Organizers say it’s simply the reality of today’s world. Many participants are invited to Davos based solely on their job function—like the president of Harvard University, who is currently a woman. When the people in those roles change, so can the demographics of Davos.
“We’re on the front line of reflecting the world as it is, not how we want it to be,” says Adrian Monck, a managing director and head of communications for WEF. Monck says the organization would prefer that its meeting in Davos were more evenly distributed by gender, but its hands are tied by a different imperative: bringing together the world’s most powerful and influential people. Presently only 16.9% of Fortune 500 boards of directors are comprised of women. Fewer than 5% of the Fortune 500 are led by women.
Business members of WEF get a certain number of invitations and can distribute them to their top employees as they see fit. The highest levels of the membership get four tickets, but if one of their tickets goes to a woman who is an executive or board member, the company is rewarded with a fifth ticket.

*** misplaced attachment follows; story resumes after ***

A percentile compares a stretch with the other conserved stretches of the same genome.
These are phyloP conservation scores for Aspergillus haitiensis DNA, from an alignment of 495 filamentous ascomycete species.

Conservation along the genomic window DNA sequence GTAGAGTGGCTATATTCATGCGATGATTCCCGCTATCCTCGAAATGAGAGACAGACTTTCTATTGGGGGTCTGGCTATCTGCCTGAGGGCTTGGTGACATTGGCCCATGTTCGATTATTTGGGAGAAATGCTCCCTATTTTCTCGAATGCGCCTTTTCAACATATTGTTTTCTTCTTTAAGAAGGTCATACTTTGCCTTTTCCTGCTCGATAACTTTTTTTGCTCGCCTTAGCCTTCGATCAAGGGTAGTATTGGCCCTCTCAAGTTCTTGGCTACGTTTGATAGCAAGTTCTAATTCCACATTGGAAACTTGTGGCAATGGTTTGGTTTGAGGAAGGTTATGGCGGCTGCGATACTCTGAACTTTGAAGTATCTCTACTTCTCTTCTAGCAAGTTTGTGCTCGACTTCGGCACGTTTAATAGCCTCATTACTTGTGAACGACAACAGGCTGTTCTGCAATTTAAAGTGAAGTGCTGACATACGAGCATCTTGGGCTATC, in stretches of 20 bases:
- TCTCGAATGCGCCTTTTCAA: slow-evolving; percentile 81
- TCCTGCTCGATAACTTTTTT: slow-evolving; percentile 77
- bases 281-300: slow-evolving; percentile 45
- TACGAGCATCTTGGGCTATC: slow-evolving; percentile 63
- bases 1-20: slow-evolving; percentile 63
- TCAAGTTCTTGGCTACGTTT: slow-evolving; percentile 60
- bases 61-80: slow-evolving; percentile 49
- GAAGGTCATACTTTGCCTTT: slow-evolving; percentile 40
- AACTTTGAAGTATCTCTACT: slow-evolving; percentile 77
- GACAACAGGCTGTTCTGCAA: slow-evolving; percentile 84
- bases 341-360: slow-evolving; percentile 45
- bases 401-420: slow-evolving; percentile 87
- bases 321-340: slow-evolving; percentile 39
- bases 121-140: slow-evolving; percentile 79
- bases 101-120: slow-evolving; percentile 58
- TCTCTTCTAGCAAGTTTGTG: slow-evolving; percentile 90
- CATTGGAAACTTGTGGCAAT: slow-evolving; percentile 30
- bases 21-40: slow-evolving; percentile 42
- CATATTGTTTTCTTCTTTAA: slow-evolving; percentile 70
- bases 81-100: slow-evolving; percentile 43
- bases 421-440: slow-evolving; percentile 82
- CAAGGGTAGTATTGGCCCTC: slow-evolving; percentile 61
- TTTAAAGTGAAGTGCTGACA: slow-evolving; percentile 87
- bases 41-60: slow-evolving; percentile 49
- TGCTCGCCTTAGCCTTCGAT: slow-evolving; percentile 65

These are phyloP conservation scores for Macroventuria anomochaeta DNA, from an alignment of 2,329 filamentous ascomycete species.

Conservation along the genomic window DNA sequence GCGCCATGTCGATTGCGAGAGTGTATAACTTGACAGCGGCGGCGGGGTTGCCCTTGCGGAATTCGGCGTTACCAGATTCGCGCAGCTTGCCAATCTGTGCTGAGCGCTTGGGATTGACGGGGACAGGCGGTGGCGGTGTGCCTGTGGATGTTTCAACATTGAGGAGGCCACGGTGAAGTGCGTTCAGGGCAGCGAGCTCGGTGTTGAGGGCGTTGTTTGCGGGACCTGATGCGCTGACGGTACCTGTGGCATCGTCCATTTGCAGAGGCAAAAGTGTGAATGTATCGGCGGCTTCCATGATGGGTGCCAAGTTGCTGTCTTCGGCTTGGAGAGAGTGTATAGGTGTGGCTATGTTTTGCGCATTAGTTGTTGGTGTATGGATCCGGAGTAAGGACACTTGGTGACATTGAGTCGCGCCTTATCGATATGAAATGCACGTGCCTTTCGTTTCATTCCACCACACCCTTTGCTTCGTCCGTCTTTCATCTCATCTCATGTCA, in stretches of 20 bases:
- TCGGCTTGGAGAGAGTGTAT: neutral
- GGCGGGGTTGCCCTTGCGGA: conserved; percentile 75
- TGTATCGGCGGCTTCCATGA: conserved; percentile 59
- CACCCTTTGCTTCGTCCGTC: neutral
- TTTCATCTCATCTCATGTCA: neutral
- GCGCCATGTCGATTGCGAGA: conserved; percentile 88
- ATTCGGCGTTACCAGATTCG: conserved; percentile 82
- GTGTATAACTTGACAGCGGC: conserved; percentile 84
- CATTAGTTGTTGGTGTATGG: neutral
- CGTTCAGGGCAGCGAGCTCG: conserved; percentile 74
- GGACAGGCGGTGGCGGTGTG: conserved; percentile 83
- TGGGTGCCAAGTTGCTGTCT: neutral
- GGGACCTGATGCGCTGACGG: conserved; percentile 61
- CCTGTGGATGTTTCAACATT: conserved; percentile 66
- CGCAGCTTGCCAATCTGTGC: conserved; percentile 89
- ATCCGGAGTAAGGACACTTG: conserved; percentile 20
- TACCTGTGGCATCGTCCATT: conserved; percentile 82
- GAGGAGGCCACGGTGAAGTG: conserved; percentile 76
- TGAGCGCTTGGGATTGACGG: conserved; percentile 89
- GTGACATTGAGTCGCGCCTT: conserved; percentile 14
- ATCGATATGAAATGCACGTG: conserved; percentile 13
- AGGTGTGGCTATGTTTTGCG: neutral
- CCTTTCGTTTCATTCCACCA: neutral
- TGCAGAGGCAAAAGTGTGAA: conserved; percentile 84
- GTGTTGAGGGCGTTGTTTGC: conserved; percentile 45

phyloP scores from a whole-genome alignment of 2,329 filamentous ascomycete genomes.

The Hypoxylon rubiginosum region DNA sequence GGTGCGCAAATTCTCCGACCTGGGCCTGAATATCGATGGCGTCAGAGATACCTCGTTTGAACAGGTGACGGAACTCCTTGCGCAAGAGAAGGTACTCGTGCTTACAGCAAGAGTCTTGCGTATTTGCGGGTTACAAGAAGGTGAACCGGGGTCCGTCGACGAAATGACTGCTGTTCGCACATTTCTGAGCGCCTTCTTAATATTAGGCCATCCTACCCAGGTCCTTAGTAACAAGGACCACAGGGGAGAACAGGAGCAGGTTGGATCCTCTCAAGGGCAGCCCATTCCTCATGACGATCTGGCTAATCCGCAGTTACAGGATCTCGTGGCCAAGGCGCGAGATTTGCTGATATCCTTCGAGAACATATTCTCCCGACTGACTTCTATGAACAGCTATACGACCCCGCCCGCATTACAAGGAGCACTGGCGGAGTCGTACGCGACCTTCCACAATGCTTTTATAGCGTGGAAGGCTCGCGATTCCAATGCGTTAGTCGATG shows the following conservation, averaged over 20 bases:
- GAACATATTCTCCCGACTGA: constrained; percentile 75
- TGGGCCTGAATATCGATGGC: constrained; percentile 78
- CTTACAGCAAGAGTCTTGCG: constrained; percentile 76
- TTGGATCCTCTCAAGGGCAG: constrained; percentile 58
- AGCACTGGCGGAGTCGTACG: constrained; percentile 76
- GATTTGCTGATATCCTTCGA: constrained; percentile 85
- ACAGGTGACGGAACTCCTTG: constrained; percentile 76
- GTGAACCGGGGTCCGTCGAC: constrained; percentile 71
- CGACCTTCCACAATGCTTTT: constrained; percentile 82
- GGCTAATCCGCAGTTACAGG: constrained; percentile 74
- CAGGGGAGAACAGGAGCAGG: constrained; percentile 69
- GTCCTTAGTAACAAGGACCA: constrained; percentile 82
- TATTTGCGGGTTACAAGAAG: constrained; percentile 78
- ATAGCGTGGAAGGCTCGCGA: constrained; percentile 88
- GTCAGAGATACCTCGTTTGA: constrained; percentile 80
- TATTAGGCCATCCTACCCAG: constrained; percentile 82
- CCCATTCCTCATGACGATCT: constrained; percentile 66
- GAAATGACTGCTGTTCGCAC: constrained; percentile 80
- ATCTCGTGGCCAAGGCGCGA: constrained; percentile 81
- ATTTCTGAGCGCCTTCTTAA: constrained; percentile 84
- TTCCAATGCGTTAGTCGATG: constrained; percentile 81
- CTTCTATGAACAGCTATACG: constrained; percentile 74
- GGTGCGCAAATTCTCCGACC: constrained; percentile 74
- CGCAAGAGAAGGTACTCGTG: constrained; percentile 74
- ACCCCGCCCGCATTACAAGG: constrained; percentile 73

Here’s a look at the percentage of attendees from each country who are women (among countries with more than 10 participants). As a raw number, the United States is sending the most women.
The groups that consist of younger participants are more gender-balanced. Participants from both the “Young Global Leaders” and “Global Shapers” are comprised of about 50% men and 50% women, according to Monck.
You can search, filter, and explore the entire list of Davos attendees with this interactive tool.